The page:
( If your user uid is something other than 1000 change to that ) 

Create the change snippet
vim /etc/systemd/system/user@1000.service.d/limit.conf

Have it contain
[Service]
LimitNOFILE=10240

Reload the systemd daemon to pick up the changes
systemctl daemon-reload

logout or reboot

Then open gnome terminal as your logged in user and you should see
$ ulimit -n
10240

If you want it to apply to all users you could use
mkdir /etc/systemd/system/user@.service.d
instead and create the limits.conf file there.

Comment 12 Mark Knoop 2016-08-13 16:04:37 UTC
I have done exactly as recommended in comment 11, however it has no effect.

$ cat /etc/systemd/system/user@1000.service.d/limit.conf
[Service]
LimitMEMLOCK=4194304

$ cat /etc/security/limits.d/95-jack.conf
# Default limits for users of jack-audio-connection-kit

@jackuser - rtprio 70
@jackuser - memlock 4194304

$ id -u
1000

In gnome-terminal:
$ ulimit -l
64

In xterm (started from Gnome Shell):
$ ulimit -l
4194304

Note this breaks using jackd from gnome-terminal.

Perhaps you could point to some documentation about the use of the /etc/systemd/system/user@1000.service.d/ config directory - I couldn't find this directory referenced in any of the (161!!) systemd man pages.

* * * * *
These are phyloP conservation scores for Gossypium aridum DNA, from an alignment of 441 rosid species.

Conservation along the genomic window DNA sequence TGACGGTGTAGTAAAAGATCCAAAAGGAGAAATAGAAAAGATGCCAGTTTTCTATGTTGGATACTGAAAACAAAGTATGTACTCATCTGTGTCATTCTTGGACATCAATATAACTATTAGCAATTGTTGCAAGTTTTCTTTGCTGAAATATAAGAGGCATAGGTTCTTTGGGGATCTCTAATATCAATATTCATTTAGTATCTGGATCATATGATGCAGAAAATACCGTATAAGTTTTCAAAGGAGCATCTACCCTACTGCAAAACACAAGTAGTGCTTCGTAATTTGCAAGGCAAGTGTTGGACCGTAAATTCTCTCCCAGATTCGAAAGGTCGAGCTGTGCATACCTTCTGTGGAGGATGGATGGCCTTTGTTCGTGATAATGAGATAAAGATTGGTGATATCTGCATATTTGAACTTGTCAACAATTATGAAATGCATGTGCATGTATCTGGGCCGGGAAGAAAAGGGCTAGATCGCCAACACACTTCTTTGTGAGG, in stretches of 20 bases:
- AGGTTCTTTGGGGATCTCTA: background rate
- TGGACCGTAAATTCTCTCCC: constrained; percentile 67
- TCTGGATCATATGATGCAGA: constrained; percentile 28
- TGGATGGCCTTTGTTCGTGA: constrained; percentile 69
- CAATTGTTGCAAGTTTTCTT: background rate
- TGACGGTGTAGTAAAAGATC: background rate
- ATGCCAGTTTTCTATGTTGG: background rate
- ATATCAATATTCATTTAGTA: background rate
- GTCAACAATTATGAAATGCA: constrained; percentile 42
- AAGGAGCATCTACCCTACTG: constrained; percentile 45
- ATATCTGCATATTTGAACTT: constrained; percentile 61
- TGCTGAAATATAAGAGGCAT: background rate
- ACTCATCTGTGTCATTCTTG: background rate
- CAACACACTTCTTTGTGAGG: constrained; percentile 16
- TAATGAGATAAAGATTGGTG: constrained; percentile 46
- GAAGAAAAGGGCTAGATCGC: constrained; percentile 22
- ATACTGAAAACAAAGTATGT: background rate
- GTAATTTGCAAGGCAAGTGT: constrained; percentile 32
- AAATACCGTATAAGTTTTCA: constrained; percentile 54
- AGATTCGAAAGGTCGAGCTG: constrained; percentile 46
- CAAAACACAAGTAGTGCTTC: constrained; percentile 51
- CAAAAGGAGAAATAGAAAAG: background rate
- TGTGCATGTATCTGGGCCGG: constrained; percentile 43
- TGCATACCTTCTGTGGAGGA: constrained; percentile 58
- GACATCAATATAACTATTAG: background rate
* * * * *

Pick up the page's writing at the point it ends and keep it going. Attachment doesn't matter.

Also, re comment 5, the pam.d file would seem to already include pam_limits.so, via the inclusion of system-auth. Not sure why it doesn't do anything...

Comment 13 Nicholas Miell 2016-08-13 16:11:30 UTC
(In reply to Jóhann B. Guðmundsson from comment #6)
> Limits are configured within systemd itself not from /etc/security/limits*
> so if you want to increase limits in type services you need to do so by
> copying the type service file into the /etc/systemd/system/ directory and
> edit the copy or create an overwrite snippet like so.